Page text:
Turkey strikes IS militants in Syria, Iraq


ISTANBUL: The Turkish military on Saturday carried out a second wave of strikes against targets controlled by Islamic State (IS) jihadists in Syria and embarked on a new air campaign to bombard camps of Kurdish militants in northern Iraq.

The two-pronged operation against IS and militants from the Kurdistan Workers Party (PKK)—two groups who are themselves bitterly opposed—came after a week of deadly violence in Turkey the authorities blamed on the organizations.

The Turkish F-16 jets all returned safely to their base in the southeastern city of Diyarbakir early Saturday after the latest raids, the official Anatolia news agency reported.

The raids against IS, which had begun before dawn Friday, marked a major shift in policy towards the group by key NATO member Turkey, which has faced severe criticism from its Western allies for not doing enough to combat the jihadists.

But on this occasion planes also bombed positions of the PKK in neighboring Iraq, where the outlawed group’s military forces are based.

“Strikes were carried out on targets of the Daesh (IS) terror group in Syria and the PKK terror group in northern Iraq,” the office of Prime Minister Ahmet Davutoglu said in a statement.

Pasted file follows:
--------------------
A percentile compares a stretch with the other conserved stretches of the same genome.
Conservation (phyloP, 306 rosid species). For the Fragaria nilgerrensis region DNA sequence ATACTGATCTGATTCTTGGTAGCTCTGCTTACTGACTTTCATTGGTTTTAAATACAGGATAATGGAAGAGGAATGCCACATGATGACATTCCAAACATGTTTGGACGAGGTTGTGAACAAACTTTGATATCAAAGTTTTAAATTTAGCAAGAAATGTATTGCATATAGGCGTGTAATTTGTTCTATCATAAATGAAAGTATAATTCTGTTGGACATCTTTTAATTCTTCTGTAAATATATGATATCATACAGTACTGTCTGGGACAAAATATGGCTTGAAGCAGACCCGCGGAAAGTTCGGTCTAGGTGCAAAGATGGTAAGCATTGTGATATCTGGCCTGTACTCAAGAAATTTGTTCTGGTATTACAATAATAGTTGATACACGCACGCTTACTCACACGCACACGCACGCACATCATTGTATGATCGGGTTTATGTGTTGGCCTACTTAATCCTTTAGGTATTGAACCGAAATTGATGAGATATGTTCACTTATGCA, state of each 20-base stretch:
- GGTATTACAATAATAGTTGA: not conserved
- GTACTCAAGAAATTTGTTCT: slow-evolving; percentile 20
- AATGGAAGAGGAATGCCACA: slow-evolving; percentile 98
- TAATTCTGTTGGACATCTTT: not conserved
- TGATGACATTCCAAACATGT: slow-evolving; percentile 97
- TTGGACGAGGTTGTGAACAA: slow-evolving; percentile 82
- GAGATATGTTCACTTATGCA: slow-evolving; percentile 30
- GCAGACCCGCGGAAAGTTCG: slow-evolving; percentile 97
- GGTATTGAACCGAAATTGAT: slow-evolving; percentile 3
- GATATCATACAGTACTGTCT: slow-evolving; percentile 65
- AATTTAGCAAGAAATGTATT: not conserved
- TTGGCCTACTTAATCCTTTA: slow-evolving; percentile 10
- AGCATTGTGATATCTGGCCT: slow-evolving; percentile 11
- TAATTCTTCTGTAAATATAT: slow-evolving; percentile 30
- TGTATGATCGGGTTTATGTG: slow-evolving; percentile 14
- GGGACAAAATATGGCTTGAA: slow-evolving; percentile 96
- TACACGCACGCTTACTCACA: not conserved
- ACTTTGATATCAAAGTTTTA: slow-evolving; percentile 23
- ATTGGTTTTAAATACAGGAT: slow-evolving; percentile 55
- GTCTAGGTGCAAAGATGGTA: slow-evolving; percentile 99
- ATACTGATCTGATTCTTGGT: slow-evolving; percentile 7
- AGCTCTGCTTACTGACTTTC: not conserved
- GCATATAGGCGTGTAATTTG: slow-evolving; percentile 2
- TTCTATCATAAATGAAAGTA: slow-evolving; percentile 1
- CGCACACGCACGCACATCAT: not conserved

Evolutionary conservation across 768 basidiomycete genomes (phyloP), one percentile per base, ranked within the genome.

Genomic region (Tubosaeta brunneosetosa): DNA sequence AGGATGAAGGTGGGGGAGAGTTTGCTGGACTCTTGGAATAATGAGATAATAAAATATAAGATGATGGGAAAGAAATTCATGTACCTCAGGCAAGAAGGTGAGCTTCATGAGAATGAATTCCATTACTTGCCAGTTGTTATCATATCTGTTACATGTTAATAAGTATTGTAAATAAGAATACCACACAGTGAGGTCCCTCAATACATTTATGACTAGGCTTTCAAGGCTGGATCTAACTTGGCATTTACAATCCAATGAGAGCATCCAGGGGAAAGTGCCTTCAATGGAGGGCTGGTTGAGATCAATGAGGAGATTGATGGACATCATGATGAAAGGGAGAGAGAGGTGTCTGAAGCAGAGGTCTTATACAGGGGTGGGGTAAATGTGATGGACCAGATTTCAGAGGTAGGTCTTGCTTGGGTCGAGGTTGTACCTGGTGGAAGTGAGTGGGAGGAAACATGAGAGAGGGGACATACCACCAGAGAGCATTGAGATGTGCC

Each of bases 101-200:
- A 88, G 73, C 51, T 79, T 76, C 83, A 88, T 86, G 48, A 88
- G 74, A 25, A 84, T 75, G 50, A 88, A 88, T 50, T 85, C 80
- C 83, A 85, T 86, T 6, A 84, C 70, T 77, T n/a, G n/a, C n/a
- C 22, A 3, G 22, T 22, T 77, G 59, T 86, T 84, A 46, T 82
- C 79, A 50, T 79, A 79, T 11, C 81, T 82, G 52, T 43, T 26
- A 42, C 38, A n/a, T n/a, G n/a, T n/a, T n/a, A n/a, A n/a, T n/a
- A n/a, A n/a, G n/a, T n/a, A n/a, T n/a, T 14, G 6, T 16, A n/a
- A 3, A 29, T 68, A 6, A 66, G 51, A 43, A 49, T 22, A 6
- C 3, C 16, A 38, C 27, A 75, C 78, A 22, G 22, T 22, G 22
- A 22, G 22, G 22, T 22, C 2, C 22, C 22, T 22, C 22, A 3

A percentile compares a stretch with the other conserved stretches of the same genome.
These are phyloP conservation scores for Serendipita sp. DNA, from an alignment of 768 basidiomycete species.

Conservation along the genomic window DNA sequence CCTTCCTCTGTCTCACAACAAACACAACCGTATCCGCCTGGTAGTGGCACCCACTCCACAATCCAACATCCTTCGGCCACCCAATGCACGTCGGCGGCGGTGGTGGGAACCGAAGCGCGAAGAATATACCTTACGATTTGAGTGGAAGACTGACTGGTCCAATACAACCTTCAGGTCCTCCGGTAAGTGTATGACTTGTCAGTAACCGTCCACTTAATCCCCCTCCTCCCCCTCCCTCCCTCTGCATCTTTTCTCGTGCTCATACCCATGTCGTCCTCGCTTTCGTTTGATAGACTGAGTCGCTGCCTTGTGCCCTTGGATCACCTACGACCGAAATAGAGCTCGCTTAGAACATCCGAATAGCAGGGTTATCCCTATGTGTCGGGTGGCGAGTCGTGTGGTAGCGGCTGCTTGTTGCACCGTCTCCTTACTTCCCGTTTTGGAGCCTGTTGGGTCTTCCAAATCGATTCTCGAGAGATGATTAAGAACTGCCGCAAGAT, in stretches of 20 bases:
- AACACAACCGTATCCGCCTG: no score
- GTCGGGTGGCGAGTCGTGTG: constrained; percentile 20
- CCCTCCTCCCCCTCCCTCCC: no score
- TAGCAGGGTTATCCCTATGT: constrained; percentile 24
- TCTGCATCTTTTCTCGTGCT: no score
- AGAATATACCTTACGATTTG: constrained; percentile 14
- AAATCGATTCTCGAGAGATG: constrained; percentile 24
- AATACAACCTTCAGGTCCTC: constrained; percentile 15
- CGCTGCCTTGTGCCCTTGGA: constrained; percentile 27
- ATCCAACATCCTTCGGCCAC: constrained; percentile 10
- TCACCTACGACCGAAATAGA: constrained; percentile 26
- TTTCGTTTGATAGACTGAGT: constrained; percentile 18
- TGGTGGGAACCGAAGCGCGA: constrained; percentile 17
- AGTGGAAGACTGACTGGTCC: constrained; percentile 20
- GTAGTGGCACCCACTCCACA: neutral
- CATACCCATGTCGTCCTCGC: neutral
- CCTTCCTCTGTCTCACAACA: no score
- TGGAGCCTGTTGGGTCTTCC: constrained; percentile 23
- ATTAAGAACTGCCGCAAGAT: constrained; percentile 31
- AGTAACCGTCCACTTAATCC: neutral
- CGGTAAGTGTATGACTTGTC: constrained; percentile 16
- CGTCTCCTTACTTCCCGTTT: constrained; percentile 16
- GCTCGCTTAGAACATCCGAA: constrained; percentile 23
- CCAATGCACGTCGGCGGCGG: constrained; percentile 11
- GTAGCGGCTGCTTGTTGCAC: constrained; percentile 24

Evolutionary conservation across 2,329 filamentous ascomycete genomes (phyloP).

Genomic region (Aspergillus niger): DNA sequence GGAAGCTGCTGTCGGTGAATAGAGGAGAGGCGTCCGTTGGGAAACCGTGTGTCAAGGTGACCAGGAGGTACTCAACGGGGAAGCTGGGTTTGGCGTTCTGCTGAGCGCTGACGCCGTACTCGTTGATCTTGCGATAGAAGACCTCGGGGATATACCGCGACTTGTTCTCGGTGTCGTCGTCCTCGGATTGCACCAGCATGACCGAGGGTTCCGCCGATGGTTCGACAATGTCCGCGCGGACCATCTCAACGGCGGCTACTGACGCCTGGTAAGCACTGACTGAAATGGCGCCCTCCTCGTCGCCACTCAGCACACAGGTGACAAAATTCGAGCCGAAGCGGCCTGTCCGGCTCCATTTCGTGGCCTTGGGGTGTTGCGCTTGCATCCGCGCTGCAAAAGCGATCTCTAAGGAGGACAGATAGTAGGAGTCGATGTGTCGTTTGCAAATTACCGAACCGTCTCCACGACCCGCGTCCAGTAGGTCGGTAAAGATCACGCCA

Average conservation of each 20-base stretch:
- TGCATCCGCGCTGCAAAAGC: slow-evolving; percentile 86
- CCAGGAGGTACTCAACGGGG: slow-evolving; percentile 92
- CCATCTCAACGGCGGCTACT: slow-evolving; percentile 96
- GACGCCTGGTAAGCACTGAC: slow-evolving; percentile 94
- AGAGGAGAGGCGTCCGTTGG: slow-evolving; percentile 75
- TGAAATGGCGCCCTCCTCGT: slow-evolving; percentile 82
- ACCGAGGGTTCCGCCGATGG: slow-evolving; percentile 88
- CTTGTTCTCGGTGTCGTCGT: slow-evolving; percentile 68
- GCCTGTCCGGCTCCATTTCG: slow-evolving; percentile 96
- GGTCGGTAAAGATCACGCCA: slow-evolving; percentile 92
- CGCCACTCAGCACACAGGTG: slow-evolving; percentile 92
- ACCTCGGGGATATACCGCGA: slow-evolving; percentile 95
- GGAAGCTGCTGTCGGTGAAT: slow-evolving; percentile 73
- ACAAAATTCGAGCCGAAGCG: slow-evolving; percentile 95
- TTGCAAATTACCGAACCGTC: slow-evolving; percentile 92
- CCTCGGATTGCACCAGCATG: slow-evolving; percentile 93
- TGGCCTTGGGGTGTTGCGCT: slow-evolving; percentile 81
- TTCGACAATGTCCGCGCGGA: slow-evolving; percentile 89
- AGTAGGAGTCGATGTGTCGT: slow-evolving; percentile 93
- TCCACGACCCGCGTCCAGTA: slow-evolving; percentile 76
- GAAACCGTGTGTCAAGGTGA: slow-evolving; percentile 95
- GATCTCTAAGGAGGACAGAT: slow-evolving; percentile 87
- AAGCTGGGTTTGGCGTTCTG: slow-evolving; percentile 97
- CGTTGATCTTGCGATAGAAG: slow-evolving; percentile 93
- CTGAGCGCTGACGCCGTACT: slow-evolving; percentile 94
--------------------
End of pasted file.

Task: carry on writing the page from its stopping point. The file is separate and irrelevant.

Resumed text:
It said shelters and warehouses containing PKK weapons were hit in the northern Iraq operation, listing seven locations where the strikes had been carried out including Mount Kandil, where the PKK’s military leadership is based.

In addition to the air raids, Turkish ground forces also carried out artillery strikes against IS in Syria and the PKK in northern Iraq, the statement said.

“At around 11:00 pm (2000 GMT) tonight, Turkish warplanes started bombing our positions near the border, accompanied by heavy artillery shelling,” PKK spokesman in Iraq Bakhtiar Dogan confirmed to Agence France-Presse.

NATO and the United Nations have been kept informed of the operations, the Turkish statement said.

The Turkish air strikes against the PKK targets in northern Iraq raised questions about the future of the delicate peace process between Turkey and Kurdish rebels, who until now have largely observed a ceasefire since 2013.

The PKK has for decades waged a deadly insurgency in the southeast of Turkey for self-rule that has claimed tens of thousands of lives.



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